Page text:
Hiding Behind a Pseudonym: Ten Things to Avoid Discussing

UPDATE: I originally wrote this post after having some conversations with people from a certain East-Asian country with quite the surveillance state in place. Just recently I came across this resource which is a great list of things that go beyond what is discussed on this post. The post below can be thought of as a set of ten fundamentals that are by no means the only things to take into consideration.

 

People may have different reasons for using an alias online or “away from keyboard,” but that doesn’t mean the things you need to shut up about to keep under wraps aren’t more universal. This post is meant to be a simple but sufficient checklist for anyone wanting to hide their real identity online. Before you hit “send” or “publish” or put anything else about yourself on the web, make sure it isn’t any of the following:

 

 

1. Your Name: Do I really need to explain this one???

 

2. Education: You might be able to get away with disclosing your major if it’s not too niche, but you sure as hell don’t want to make your alma matter public. Like everything else on this list, you may as well not even bring this subject matter up.

 

3. Occupation: Nothing whatsoever about who you work for, let alone specific job title. You can get away with disclosing special skills you have in some cases, and chances are you probably will anyway.

 

4. Location: What I said about #1 on this list applies here too. If anyone asks, begin with the broadest boundaries or descriptions possible and try to avoid county or city-level details.

 

5. Family: Your biggest concern here has more to do with keeping family history and background under wraps rather than what parents or siblings you have. The former is more likely to distinguish you from everyone else.

 

6. Friends: If you talk about “AFK” friends, establish a habit ahead of time about what you will avoid bringing up (such as names) online so you don’t slip up later. Any “I know someone who” statements should be as broad as possible.

 

7. Favorites: Limit what you say about favorite bands, favorite TV shows, favorite places, etc. The more hipster you potentially are the more this crap will come back to haunt you later. Just pretend to like top 40 if you can.

 

8. Events: Limit talk about concerts you’ve been too, or major conventions or social gatherings that are big enough to warrant a website, or small enough to narrow you down to a small set of people. Which could be any event really…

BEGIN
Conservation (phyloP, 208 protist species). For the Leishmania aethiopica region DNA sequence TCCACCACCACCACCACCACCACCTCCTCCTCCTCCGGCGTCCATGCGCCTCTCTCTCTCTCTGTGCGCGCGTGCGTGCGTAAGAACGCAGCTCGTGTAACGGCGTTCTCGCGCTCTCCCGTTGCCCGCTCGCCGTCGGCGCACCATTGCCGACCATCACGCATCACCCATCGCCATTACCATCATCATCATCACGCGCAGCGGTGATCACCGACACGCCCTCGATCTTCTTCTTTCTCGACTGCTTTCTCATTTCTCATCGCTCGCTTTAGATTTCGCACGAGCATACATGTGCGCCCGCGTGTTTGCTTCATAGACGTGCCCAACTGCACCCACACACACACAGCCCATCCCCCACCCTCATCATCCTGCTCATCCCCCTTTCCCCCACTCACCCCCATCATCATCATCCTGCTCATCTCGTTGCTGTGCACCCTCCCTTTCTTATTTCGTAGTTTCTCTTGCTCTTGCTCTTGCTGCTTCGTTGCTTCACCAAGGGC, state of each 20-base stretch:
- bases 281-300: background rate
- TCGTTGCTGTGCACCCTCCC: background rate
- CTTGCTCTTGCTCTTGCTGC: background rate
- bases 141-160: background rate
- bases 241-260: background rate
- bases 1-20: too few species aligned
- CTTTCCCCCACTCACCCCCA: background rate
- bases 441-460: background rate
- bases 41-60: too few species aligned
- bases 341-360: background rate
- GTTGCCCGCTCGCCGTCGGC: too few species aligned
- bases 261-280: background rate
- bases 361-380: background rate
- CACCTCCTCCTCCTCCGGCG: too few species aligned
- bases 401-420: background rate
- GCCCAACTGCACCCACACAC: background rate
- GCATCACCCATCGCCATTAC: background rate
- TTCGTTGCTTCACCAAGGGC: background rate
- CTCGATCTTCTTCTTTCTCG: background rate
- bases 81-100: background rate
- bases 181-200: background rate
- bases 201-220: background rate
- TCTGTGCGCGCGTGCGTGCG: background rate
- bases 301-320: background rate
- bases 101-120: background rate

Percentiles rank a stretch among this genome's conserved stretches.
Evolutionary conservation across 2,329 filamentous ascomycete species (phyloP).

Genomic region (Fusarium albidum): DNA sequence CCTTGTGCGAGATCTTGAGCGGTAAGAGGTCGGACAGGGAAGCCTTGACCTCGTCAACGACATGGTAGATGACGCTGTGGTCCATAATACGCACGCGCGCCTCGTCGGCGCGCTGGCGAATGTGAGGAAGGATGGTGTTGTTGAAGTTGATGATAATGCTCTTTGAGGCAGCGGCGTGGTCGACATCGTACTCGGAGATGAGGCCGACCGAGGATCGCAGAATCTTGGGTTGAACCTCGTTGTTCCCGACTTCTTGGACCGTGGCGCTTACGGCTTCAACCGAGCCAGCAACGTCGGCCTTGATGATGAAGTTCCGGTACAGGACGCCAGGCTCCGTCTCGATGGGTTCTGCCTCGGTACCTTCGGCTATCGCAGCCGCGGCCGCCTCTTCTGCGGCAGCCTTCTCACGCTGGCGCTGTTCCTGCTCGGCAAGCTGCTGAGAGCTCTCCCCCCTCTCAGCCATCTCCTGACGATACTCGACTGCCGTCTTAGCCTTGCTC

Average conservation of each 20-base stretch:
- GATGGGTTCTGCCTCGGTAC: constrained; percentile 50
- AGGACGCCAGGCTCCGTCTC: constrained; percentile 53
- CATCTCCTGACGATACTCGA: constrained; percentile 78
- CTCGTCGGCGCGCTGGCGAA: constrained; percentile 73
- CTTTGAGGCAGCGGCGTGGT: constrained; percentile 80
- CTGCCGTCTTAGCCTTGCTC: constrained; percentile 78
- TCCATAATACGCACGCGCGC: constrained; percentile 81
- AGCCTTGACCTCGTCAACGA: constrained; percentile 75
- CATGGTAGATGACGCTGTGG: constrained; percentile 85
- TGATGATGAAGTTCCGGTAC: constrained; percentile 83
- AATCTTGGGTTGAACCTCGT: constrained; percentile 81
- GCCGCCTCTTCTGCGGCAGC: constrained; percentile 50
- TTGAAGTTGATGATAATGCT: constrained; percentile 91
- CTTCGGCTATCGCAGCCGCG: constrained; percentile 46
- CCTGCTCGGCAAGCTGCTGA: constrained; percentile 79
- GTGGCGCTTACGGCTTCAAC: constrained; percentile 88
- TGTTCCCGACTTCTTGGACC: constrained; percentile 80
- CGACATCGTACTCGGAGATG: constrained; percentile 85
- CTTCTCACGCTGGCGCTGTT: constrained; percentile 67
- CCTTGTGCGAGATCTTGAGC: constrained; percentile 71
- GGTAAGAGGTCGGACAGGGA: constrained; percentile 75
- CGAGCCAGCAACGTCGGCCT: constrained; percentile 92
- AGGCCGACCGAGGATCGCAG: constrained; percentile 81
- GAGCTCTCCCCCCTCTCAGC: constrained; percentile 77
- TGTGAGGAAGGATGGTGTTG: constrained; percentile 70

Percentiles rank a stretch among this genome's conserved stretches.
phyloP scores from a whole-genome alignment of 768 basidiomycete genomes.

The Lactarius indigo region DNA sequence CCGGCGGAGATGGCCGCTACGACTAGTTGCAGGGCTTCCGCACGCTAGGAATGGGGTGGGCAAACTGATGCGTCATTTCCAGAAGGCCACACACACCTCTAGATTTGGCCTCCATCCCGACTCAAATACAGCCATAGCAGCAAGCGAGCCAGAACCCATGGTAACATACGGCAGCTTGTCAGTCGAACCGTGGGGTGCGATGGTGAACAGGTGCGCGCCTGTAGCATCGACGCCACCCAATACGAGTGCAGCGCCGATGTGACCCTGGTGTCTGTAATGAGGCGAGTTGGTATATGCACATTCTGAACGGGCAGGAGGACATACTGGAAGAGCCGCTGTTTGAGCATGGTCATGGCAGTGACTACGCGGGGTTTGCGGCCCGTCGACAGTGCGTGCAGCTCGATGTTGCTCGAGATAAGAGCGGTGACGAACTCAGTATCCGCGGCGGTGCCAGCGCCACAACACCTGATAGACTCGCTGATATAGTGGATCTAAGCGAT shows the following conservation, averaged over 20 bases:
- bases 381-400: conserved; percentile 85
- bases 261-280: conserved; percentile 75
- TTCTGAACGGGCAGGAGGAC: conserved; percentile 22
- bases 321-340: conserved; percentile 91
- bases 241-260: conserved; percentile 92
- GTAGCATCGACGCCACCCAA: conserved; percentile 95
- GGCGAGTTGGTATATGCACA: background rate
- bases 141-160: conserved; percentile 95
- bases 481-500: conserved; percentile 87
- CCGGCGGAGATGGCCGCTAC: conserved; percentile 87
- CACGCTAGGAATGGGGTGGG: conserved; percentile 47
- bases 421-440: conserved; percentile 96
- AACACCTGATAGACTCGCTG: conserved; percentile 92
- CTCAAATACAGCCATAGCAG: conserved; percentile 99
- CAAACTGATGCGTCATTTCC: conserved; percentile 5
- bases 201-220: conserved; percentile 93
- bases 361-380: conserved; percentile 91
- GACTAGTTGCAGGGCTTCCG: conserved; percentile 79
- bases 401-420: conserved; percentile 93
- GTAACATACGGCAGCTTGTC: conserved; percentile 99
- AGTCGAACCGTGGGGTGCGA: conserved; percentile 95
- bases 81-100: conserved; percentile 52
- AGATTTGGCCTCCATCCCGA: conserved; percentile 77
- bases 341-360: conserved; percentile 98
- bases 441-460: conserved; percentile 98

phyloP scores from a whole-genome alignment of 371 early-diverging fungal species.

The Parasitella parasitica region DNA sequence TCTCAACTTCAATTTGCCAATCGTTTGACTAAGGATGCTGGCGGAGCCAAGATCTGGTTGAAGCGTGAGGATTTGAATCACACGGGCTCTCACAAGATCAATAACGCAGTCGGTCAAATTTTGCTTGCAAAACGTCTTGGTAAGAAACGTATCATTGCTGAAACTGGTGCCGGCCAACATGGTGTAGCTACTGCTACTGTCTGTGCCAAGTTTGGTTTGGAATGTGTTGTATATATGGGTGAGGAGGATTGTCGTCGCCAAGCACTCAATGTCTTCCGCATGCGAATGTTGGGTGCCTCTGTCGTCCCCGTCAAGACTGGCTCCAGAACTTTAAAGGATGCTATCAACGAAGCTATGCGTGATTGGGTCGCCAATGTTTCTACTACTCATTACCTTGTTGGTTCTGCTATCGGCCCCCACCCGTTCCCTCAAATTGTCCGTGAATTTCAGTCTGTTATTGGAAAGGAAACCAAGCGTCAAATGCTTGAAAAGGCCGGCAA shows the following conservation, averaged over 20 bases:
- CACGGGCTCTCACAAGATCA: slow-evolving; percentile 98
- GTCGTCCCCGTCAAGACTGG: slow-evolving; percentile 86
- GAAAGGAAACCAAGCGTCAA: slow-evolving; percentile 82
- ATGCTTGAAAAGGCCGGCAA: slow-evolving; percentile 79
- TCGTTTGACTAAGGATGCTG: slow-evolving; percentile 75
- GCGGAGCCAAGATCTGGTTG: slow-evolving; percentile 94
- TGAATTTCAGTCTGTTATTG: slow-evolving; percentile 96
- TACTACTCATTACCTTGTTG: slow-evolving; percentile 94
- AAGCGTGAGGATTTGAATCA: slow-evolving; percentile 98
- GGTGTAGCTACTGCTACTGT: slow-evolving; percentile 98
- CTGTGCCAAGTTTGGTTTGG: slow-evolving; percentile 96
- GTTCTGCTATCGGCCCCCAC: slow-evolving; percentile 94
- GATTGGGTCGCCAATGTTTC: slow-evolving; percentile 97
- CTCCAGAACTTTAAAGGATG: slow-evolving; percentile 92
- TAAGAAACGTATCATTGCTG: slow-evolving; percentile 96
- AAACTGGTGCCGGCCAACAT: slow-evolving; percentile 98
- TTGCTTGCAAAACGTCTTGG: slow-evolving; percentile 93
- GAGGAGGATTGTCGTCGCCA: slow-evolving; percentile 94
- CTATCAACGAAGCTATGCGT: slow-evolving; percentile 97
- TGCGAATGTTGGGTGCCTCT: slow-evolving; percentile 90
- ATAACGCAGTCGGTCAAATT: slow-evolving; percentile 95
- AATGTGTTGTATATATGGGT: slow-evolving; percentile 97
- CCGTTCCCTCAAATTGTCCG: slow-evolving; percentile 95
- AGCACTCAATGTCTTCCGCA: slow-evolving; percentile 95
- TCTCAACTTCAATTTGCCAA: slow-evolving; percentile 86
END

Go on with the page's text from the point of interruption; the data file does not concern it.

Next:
9. Organizations: Are you an NRA donor or a card-carrying ACLU member? Not anymore, or at least don’t say anything about it. The same rules about occupation apply to this category as well.

 

10. Possessions: Have a bookshelf or DVD collection? Don’t disclose every last title, and if you need to just say you’ve “read” or “watched” something rather than reveal whether you specifically own it or not. I should mention here that along with everything else on this list, you are more at risk if someone already suspects you have something to hide in real life and tries to uncover it rather than vice versa since it’s easier to match real life details about yourself to an online identity rather than narrow down an internet persona to millions of possible persons.

 

 

For honorable mention, I’d like to add two more broad things to keep in mind as well: Take the time to research secure internet surfing and communication as well as the overlooked field of stylometry. If you would like some additional advice, take a look at this presentation, but only if you aren’t logged into a Google account of any kind!

 

Abiding by these guidelines won’t guarantee perfect secrecy, but they should be more than enough to provide plausible deniability without making your life a tinfoil hat hellscape in the process. Be careful out there…

 

My Biggest Phobia About Blogging Might Be Over

Not once has this ever been a site I’ve taken time to actively maintain. And if I had to be honest with myself, a lot of why that’s the case stems from an area of research in the world of privacy that really spooked me somewhat. If you give this presentation the time, I think you’ll see what I mean:

 

 

And if you like to read about things in more technical detail (which I sure as hell did for this), then read this from abstract to footnotes: Adversarial Stylometry

 

It looks like a utility that conceals unique writing styles and is easy to implement might soon be a reality. So far it has been suited for analyzing Tweets but it could just as easily be used for longer passages of text. The fact that Twitter’s character limit doesn’t make it less likely for a unique “style” of use to appear scared the hell out of me when I first let the README for that project sink in. But I guess I should be in the clear if I don’t have another account under my full name for someone to compare.

 

If I had the patience I would familiarize myself with Anonymouth, but Stylext seems sufficient for adding some plausible deniability. I look forward to how both projects get implemented!